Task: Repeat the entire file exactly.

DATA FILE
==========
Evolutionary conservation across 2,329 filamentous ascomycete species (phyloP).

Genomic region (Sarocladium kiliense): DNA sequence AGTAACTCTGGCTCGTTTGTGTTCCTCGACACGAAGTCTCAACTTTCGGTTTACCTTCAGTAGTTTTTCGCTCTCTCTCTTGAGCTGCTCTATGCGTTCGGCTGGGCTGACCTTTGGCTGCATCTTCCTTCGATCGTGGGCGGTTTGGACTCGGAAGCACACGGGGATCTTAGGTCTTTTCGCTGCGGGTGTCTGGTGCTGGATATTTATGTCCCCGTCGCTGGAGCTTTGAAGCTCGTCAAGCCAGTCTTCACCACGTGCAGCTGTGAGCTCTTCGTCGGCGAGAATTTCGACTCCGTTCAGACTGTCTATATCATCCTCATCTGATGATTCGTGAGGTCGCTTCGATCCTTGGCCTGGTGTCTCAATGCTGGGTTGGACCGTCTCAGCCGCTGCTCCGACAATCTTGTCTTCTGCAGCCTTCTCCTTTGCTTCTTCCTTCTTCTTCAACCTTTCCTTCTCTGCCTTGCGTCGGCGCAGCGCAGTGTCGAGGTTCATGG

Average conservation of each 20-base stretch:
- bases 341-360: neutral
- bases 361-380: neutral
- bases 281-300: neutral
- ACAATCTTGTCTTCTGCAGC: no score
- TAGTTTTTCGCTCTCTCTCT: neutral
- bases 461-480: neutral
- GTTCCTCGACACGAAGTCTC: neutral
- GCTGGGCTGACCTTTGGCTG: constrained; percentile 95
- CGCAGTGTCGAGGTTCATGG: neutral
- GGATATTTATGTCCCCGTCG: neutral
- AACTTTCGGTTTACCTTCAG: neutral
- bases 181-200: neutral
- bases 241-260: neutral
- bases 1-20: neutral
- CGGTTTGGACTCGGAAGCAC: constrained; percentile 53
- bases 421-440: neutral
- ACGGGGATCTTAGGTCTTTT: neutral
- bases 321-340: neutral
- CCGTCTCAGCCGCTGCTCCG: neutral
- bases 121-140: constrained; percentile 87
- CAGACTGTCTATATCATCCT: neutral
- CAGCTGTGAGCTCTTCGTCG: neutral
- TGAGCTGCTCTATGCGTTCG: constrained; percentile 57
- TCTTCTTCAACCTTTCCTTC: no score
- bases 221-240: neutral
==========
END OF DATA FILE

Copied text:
Evolutionary conservation across 2,329 filamentous ascomycete species (phyloP).

Genomic region (Sarocladium kiliense): DNA sequence AGTAACTCTGGCTCGTTTGTGTTCCTCGACACGAAGTCTCAACTTTCGGTTTACCTTCAGTAGTTTTTCGCTCTCTCTCTTGAGCTGCTCTATGCGTTCGGCTGGGCTGACCTTTGGCTGCATCTTCCTTCGATCGTGGGCGGTTTGGACTCGGAAGCACACGGGGATCTTAGGTCTTTTCGCTGCGGGTGTCTGGTGCTGGATATTTATGTCCCCGTCGCTGGAGCTTTGAAGCTCGTCAAGCCAGTCTTCACCACGTGCAGCTGTGAGCTCTTCGTCGGCGAGAATTTCGACTCCGTTCAGACTGTCTATATCATCCTCATCTGATGATTCGTGAGGTCGCTTCGATCCTTGGCCTGGTGTCTCAATGCTGGGTTGGACCGTCTCAGCCGCTGCTCCGACAATCTTGTCTTCTGCAGCCTTCTCCTTTGCTTCTTCCTTCTTCTTCAACCTTTCCTTCTCTGCCTTGCGTCGGCGCAGCGCAGTGTCGAGGTTCATGG

Average conservation of each 20-base stretch:
- bases 341-360: neutral
- bases 361-380: neutral
- bases 281-300: neutral
- ACAATCTTGTCTTCTGCAGC: no score
- TAGTTTTTCGCTCTCTCTCT: neutral
- bases 461-480: neutral
- GTTCCTCGACACGAAGTCTC: neutral
- GCTGGGCTGACCTTTGGCTG: constrained; percentile 95
- CGCAGTGTCGAGGTTCATGG: neutral
- GGATATTTATGTCCCCGTCG: neutral
- AACTTTCGGTTTACCTTCAG: neutral
- bases 181-200: neutral
- bases 241-260: neutral
- bases 1-20: neutral
- CGGTTTGGACTCGGAAGCAC: constrained; percentile 53
- bases 421-440: neutral
- ACGGGGATCTTAGGTCTTTT: neutral
- bases 321-340: neutral
- CCGTCTCAGCCGCTGCTCCG: neutral
- bases 121-140: constrained; percentile 87
- CAGACTGTCTATATCATCCT: neutral
- CAGCTGTGAGCTCTTCGTCG: neutral
- TGAGCTGCTCTATGCGTTCG: constrained; percentile 57
- TCTTCTTCAACCTTTCCTTC: no score
- bases 221-240: neutral